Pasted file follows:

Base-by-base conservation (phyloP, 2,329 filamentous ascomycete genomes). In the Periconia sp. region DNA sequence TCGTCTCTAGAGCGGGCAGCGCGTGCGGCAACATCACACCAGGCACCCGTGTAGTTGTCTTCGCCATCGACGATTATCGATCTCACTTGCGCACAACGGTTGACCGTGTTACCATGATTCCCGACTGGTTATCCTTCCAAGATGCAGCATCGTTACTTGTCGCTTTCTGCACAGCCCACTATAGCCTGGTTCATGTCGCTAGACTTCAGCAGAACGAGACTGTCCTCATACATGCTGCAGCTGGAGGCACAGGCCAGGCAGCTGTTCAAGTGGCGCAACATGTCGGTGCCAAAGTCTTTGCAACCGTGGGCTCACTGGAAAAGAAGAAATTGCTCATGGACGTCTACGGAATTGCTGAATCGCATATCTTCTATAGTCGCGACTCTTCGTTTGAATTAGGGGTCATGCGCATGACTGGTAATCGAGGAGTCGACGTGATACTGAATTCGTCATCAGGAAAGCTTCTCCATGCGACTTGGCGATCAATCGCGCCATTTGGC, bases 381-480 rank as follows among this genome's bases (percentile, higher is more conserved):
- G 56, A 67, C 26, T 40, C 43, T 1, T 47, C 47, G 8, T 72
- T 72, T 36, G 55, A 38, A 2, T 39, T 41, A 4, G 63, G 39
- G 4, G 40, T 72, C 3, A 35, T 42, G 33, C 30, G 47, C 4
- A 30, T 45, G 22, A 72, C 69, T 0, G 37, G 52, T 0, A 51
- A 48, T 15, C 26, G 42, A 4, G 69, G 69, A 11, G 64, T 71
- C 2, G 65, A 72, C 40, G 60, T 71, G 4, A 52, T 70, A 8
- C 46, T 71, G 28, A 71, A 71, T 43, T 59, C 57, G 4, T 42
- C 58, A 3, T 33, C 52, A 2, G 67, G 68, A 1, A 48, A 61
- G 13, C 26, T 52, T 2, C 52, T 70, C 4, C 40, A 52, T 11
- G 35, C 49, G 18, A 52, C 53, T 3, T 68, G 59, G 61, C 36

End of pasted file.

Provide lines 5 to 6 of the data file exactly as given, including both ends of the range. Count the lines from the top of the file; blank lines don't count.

- A 30, T 45, G 22, A 72, C 69, T 0, G 37, G 52, T 0, A 51
- A 48, T 15, C 26, G 42, A 4, G 69, G 69, A 11, G 64, T 71